(Full disclosure: Yours truly and Kurtz had a bit of a run-in in 2006 which I don't believe colors this post in any way. But I'm reporting it so readers can decide.)
Overall, what Seitz-Wald doesn't get is that what looks "conservative" to him is more often than not "fair and balanced."
But let's hit the specifics:
 -- Congressman Keith Ellison is an Islamic radical, and sharia law treatment of non-Muslims is in many ways comparable to the KKK's enforced treatment of Negroes in the South as second-class citizens and even non-citizens. Ellison's "rabid support for the anti-semitic views of Nation of Islam leader Pastor Louis Farrakhan and the late Black Militant leader Khalid Muhammad" definitely qualify him as an Islamic radical.
 -- Fox did far better than the broadcast networks and its cable competitors with the Sherrod scandal (wow, Seitz-Wald actually calls it a "scandal"), and was the only network willing to look at how the Sherrods had financially benefitted from a lifetime of racial grievance-mongering. Seitz-Wald also ignores that even the New York Times has acknowledged how the entire Pigford case claiming discrimination against black farmers turned into a fraud magnet, specifically a runaway train, driven by racial politics, pressure from influential members of Congress and law firms."
 -- Washington Post coverage of the story acknowledged that "It is hardly unusual for media companies to support candidates and political parties." No kidding.
 -- While noting that Hemmer has "a generally balanced approach, a style he honed in his native Cincinnati and during 10 years at CNN," Kurtz criticized his program because "the bookings on the two-hour program, and sometimes the story selection, tilt markedly to the right." (Of course, that tilt might have a lot to do with the fact that leftists don't like challenging questions coming from fair and balanced journalists.)
 -- Shepard Smith leans left. Kurtz noted that obvious fact. What's your problem, Alex?
 -- Kelly's sin appears to be having told Fox's Brit Hume during the interview processs that "She came in believing there was a left bias in the news." You don't say?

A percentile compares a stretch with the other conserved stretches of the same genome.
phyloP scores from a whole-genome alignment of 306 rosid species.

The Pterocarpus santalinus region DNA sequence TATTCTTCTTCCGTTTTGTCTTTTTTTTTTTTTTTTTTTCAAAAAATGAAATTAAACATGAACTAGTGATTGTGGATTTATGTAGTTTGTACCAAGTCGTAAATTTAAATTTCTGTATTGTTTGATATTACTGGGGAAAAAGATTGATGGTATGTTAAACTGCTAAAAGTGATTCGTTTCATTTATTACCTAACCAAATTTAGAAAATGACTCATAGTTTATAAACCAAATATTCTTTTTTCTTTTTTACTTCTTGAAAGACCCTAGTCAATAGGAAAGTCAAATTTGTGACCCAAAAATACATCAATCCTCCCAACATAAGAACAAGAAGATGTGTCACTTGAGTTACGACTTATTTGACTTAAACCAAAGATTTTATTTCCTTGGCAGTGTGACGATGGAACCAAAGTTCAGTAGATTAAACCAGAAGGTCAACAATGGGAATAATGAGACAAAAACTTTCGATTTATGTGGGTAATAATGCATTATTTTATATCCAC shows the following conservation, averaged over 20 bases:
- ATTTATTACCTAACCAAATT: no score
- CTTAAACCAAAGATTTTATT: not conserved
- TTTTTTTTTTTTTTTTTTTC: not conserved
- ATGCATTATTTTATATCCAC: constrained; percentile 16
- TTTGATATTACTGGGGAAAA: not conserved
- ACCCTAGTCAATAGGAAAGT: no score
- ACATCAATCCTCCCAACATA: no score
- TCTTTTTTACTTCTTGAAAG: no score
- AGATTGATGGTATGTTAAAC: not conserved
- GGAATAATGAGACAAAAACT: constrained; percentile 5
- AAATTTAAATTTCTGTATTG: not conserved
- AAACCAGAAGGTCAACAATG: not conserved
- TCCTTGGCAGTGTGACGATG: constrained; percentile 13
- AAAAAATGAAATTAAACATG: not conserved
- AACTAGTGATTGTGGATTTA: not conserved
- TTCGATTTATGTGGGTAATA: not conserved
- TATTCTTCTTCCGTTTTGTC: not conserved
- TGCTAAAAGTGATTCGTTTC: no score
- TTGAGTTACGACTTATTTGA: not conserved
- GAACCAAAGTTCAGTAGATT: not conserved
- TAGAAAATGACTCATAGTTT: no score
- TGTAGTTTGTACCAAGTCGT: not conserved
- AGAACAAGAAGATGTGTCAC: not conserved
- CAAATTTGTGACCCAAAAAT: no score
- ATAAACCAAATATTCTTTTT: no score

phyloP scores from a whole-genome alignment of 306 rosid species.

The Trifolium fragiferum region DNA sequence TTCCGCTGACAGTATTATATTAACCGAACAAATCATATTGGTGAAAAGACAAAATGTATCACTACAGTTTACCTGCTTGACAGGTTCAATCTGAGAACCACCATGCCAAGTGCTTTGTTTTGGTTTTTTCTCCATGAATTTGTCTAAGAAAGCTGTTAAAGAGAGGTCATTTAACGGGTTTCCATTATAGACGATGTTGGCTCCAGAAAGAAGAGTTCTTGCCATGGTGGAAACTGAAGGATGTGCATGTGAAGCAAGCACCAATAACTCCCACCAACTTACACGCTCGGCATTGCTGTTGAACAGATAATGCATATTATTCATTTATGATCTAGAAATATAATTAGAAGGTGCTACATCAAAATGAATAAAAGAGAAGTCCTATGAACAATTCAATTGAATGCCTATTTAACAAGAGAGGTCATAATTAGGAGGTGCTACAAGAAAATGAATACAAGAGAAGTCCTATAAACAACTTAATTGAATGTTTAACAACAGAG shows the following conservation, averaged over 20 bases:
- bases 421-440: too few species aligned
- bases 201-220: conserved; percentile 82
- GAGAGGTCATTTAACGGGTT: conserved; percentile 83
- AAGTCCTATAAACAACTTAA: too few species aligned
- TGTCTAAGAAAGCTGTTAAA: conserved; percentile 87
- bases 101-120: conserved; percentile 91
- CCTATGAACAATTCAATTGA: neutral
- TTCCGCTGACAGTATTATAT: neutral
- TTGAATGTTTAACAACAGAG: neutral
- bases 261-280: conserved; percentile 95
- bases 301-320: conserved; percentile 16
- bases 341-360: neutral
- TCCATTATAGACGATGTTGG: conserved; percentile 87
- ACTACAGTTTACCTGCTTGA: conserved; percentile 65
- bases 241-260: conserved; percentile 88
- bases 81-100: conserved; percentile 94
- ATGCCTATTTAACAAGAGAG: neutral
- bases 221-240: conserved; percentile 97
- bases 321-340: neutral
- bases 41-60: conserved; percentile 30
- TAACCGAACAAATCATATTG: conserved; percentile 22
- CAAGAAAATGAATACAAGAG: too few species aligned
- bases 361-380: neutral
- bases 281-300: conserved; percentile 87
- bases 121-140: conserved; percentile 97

-- The 2006 Ailes profile has its fair share of criticisms and points to what was then a pretty serious ratings decline.
 -- Kurtz had plenty of company in his assessment of Rove: "Slate said the 'mild-mannered' Rove 'has merely offered clarity, concision, humility, good humor, good posture, and dispassionate analysis.' New York Times columnist David Carr called him 'one of the best things on television news right now . . . graceful, careful and generous.'"
 -- If anything, Kurtz was being too kind to other journalists, whose hostility to Tea Party activists was already self-evident by that time.
 -- Oh, it can get worse, and it has been getting worse -- for Fox's competition:
On Thursday, June 20, Fox's total audience was greater than CNN, MSNBC, and HLN combined in every measurement: Total Day, Primetime, and every individual 4 p.m. to midnight prime-time slot. As seen above, it had almost 60 percent of the prime-time cable news audience. Ten weeks ago on April 11, another Thursday, Fox "only" had a 48 percent prime-time share.
Sorry, Alex Seitz-Wald. Far from being a place for "journalists who have fallen on hard times," Fox is more likely seen as a place where journalists can feel reasonably assured that if they do fair and balanced work, they'll be able to keep their jobs. At the other three networks, that would seem to be a dubious proposition.
Cross-posted at BizzyBlog.com.